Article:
Anguilla, Bermuda, the British Virgin Islands, Montserrat, the Turks and Caicos Islands and the Cayman Islands have all experienced weak economic growth in recent years, particularly Montserrat, where the tourism sector has slumped as a result of repeated volcanic activity. The duration of this economic slump is posing long-term problems, with all the islands above except the Cayman Islands experiencing a further decline in tourist arrivals in 2012. As a result, the governments have fewer funds to invest in job creation and infrastructure projects. In addition, the Turks and Caicos Islands suffered a major government corruption scandal in 2009, after which the UK reasserted direct control over the islands’ affairs in order to resolve its financial problems.
The new information-sharing agreement therefore comes at a bad time for their economies. The net result will be to make the financial sectors of the islands less attractive to legitimate account holders, as well as to criminals. The attraction of these offshore centres is that no account holder names can be identified and so the flow of funds cannot be tracked. Although it is entirely legal to hold money in offshore funds, many account holders are unwilling for their names and other data to be publicly known. For this reason, a relaxation of banking secrecy laws in the Caribbean may lead some investors to withdraw funds from these jurisdictions and move them to other offshore financial centres that retain higher levels of account holder privacy.
US clients unaffected, for now
The Caribbean islands will be able to point to the fact that information is only being shared with five countries, meaning that individuals and companies from other countries will still be able to bank in these jurisdictions without concerns about loss of banking privacy. This is particularly the case for the US, as geographical proximity means that US nationals make up a considerable proportion of Caribbean financial clients. Any indication that these British overseas territories are planning to share more information with the US tax authorities would likely provoke concern among such banking clients.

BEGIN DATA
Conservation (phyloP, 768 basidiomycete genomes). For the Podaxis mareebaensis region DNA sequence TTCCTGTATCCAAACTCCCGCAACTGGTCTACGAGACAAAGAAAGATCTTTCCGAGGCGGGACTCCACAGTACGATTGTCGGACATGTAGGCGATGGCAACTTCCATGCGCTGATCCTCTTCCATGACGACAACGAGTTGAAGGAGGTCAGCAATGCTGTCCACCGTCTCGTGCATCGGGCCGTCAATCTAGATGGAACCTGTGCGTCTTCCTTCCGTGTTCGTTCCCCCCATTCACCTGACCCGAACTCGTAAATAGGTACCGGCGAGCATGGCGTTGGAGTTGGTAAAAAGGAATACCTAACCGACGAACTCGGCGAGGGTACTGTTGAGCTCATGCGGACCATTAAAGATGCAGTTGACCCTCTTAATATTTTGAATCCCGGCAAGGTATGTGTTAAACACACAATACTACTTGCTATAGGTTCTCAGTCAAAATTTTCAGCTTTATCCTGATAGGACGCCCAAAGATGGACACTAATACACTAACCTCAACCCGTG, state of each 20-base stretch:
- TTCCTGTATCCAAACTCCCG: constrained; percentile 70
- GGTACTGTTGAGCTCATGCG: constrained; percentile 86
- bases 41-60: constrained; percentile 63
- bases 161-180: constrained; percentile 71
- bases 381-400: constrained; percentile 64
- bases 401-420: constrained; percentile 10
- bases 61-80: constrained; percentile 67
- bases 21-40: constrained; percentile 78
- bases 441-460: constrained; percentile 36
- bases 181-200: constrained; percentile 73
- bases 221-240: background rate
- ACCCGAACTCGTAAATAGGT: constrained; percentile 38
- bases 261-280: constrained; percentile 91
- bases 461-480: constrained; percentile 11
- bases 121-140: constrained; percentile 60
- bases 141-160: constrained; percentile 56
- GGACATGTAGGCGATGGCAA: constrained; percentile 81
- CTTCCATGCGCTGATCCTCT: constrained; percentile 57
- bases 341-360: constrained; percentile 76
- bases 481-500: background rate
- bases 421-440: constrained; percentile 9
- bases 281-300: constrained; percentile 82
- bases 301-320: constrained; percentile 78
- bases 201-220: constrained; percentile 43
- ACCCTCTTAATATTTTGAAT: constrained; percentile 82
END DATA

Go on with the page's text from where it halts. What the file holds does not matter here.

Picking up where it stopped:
The UK is certainly aiming to move in this direction, with the UK’s chancellor of the exchequer, George Osborne, stating at the G7 meeting on May 11th that overseas territories should join automatic information sharing mechanisms implemented in order to be compliant with the US Foreign Account Tax Compliance Act (FATCA), introduced in the US in 2010 and due to go into effect in 2013. Among other provisions, FATCA requires foreign financial institutions to share information relating to US account holders. However, this would be illegal for many jurisdictions, including, at present, the British overseas territories. As a result, the extent of FATCA global implementation is uncertain, especially given concerns that FATCA could infringe sovereign legislation.
As yet, the UK is one of only five countries to have implemented FATCA-compliant information-sharing mechanisms. Nonetheless, this means that the UK is likely to put even more pressure on its overseas territories to comply, further reducing the attractiveness of these offshore financial centres for banking clients. With tourism still weak, reducing potential income from the financial industry may lead to prolonged economic weakness in the overseas territories, as they will struggle to diversify away from these main pillars of the economy.